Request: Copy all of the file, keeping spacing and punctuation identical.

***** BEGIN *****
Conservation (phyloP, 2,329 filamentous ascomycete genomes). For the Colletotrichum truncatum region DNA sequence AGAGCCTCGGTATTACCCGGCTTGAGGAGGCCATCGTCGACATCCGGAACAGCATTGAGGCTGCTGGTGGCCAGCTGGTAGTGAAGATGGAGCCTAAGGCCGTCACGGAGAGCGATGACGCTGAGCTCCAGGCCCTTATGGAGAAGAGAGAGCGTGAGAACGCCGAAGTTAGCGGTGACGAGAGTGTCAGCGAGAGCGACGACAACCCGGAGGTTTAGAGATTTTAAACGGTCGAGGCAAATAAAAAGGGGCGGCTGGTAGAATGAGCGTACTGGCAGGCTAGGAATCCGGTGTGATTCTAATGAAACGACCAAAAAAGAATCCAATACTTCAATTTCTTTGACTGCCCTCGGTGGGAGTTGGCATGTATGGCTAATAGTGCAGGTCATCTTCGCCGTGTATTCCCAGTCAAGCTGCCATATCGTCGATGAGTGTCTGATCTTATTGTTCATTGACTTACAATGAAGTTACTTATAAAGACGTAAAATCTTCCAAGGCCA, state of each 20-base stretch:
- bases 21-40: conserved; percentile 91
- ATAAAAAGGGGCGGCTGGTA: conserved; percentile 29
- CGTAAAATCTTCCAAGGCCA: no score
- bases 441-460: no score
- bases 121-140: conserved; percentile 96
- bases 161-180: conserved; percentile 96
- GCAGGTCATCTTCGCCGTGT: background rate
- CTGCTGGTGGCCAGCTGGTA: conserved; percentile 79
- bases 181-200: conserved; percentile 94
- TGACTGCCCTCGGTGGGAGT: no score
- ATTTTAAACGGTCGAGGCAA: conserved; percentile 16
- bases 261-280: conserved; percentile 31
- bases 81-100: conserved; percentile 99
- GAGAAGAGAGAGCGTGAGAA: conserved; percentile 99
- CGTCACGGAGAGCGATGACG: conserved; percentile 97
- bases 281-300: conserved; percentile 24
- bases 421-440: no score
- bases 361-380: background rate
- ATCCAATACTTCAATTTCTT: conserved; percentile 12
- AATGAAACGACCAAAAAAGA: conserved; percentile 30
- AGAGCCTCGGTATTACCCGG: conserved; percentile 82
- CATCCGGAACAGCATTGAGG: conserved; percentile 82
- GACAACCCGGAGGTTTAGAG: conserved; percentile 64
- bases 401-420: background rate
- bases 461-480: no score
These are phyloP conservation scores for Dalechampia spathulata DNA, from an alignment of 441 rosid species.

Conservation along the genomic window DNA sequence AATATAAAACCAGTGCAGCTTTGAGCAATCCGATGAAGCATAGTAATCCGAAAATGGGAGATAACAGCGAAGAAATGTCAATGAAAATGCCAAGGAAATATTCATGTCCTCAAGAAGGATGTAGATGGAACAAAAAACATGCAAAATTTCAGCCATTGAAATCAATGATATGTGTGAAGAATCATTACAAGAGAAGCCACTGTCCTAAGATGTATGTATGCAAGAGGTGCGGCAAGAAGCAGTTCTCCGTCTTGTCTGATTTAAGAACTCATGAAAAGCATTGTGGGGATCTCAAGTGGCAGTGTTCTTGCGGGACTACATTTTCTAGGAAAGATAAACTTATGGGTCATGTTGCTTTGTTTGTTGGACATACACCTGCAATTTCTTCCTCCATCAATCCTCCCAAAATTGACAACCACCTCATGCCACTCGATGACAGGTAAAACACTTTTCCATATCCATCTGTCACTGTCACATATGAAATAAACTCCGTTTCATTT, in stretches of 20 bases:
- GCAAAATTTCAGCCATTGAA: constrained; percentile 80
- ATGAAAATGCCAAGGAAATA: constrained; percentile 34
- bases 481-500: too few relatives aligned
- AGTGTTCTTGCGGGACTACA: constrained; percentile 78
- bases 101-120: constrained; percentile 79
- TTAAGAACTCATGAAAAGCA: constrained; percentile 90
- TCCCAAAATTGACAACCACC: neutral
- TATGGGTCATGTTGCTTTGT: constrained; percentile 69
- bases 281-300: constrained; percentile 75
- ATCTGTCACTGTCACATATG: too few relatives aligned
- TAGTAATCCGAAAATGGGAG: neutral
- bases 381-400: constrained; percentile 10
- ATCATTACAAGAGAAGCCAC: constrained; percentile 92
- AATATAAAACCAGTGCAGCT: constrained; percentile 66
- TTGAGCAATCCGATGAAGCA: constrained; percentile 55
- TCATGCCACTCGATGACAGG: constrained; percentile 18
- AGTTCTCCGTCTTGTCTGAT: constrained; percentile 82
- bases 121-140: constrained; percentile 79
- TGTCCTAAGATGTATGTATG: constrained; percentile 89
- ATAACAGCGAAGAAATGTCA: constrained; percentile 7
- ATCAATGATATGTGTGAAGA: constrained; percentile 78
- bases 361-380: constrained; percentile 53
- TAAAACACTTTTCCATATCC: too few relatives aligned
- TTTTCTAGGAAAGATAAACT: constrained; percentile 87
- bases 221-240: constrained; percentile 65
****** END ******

Conservation (phyloP, 2,329 filamentous ascomycete genomes). For the Colletotrichum truncatum region DNA sequence AGAGCCTCGGTATTACCCGGCTTGAGGAGGCCATCGTCGACATCCGGAACAGCATTGAGGCTGCTGGTGGCCAGCTGGTAGTGAAGATGGAGCCTAAGGCCGTCACGGAGAGCGATGACGCTGAGCTCCAGGCCCTTATGGAGAAGAGAGAGCGTGAGAACGCCGAAGTTAGCGGTGACGAGAGTGTCAGCGAGAGCGACGACAACCCGGAGGTTTAGAGATTTTAAACGGTCGAGGCAAATAAAAAGGGGCGGCTGGTAGAATGAGCGTACTGGCAGGCTAGGAATCCGGTGTGATTCTAATGAAACGACCAAAAAAGAATCCAATACTTCAATTTCTTTGACTGCCCTCGGTGGGAGTTGGCATGTATGGCTAATAGTGCAGGTCATCTTCGCCGTGTATTCCCAGTCAAGCTGCCATATCGTCGATGAGTGTCTGATCTTATTGTTCATTGACTTACAATGAAGTTACTTATAAAGACGTAAAATCTTCCAAGGCCA, state of each 20-base stretch:
- bases 21-40: conserved; percentile 91
- ATAAAAAGGGGCGGCTGGTA: conserved; percentile 29
- CGTAAAATCTTCCAAGGCCA: no score
- bases 441-460: no score
- bases 121-140: conserved; percentile 96
- bases 161-180: conserved; percentile 96
- GCAGGTCATCTTCGCCGTGT: background rate
- CTGCTGGTGGCCAGCTGGTA: conserved; percentile 79
- bases 181-200: conserved; percentile 94
- TGACTGCCCTCGGTGGGAGT: no score
- ATTTTAAACGGTCGAGGCAA: conserved; percentile 16
- bases 261-280: conserved; percentile 31
- bases 81-100: conserved; percentile 99
- GAGAAGAGAGAGCGTGAGAA: conserved; percentile 99
- CGTCACGGAGAGCGATGACG: conserved; percentile 97
- bases 281-300: conserved; percentile 24
- bases 421-440: no score
- bases 361-380: background rate
- ATCCAATACTTCAATTTCTT: conserved; percentile 12
- AATGAAACGACCAAAAAAGA: conserved; percentile 30
- AGAGCCTCGGTATTACCCGG: conserved; percentile 82
- CATCCGGAACAGCATTGAGG: conserved; percentile 82
- GACAACCCGGAGGTTTAGAG: conserved; percentile 64
- bases 401-420: background rate
- bases 461-480: no score
These are phyloP conservation scores for Dalechampia spathulata DNA, from an alignment of 441 rosid species.

Conservation along the genomic window DNA sequence AATATAAAACCAGTGCAGCTTTGAGCAATCCGATGAAGCATAGTAATCCGAAAATGGGAGATAACAGCGAAGAAATGTCAATGAAAATGCCAAGGAAATATTCATGTCCTCAAGAAGGATGTAGATGGAACAAAAAACATGCAAAATTTCAGCCATTGAAATCAATGATATGTGTGAAGAATCATTACAAGAGAAGCCACTGTCCTAAGATGTATGTATGCAAGAGGTGCGGCAAGAAGCAGTTCTCCGTCTTGTCTGATTTAAGAACTCATGAAAAGCATTGTGGGGATCTCAAGTGGCAGTGTTCTTGCGGGACTACATTTTCTAGGAAAGATAAACTTATGGGTCATGTTGCTTTGTTTGTTGGACATACACCTGCAATTTCTTCCTCCATCAATCCTCCCAAAATTGACAACCACCTCATGCCACTCGATGACAGGTAAAACACTTTTCCATATCCATCTGTCACTGTCACATATGAAATAAACTCCGTTTCATTT, in stretches of 20 bases:
- GCAAAATTTCAGCCATTGAA: constrained; percentile 80
- ATGAAAATGCCAAGGAAATA: constrained; percentile 34
- bases 481-500: too few relatives aligned
- AGTGTTCTTGCGGGACTACA: constrained; percentile 78
- bases 101-120: constrained; percentile 79
- TTAAGAACTCATGAAAAGCA: constrained; percentile 90
- TCCCAAAATTGACAACCACC: neutral
- TATGGGTCATGTTGCTTTGT: constrained; percentile 69
- bases 281-300: constrained; percentile 75
- ATCTGTCACTGTCACATATG: too few relatives aligned
- TAGTAATCCGAAAATGGGAG: neutral
- bases 381-400: constrained; percentile 10
- ATCATTACAAGAGAAGCCAC: constrained; percentile 92
- AATATAAAACCAGTGCAGCT: constrained; percentile 66
- TTGAGCAATCCGATGAAGCA: constrained; percentile 55
- TCATGCCACTCGATGACAGG: constrained; percentile 18
- AGTTCTCCGTCTTGTCTGAT: constrained; percentile 82
- bases 121-140: constrained; percentile 79
- TGTCCTAAGATGTATGTATG: constrained; percentile 89
- ATAACAGCGAAGAAATGTCA: constrained; percentile 7
- ATCAATGATATGTGTGAAGA: constrained; percentile 78
- bases 361-380: constrained; percentile 53
- TAAAACACTTTTCCATATCC: too few relatives aligned
- TTTTCTAGGAAAGATAAACT: constrained; percentile 87
- bases 221-240: constrained; percentile 65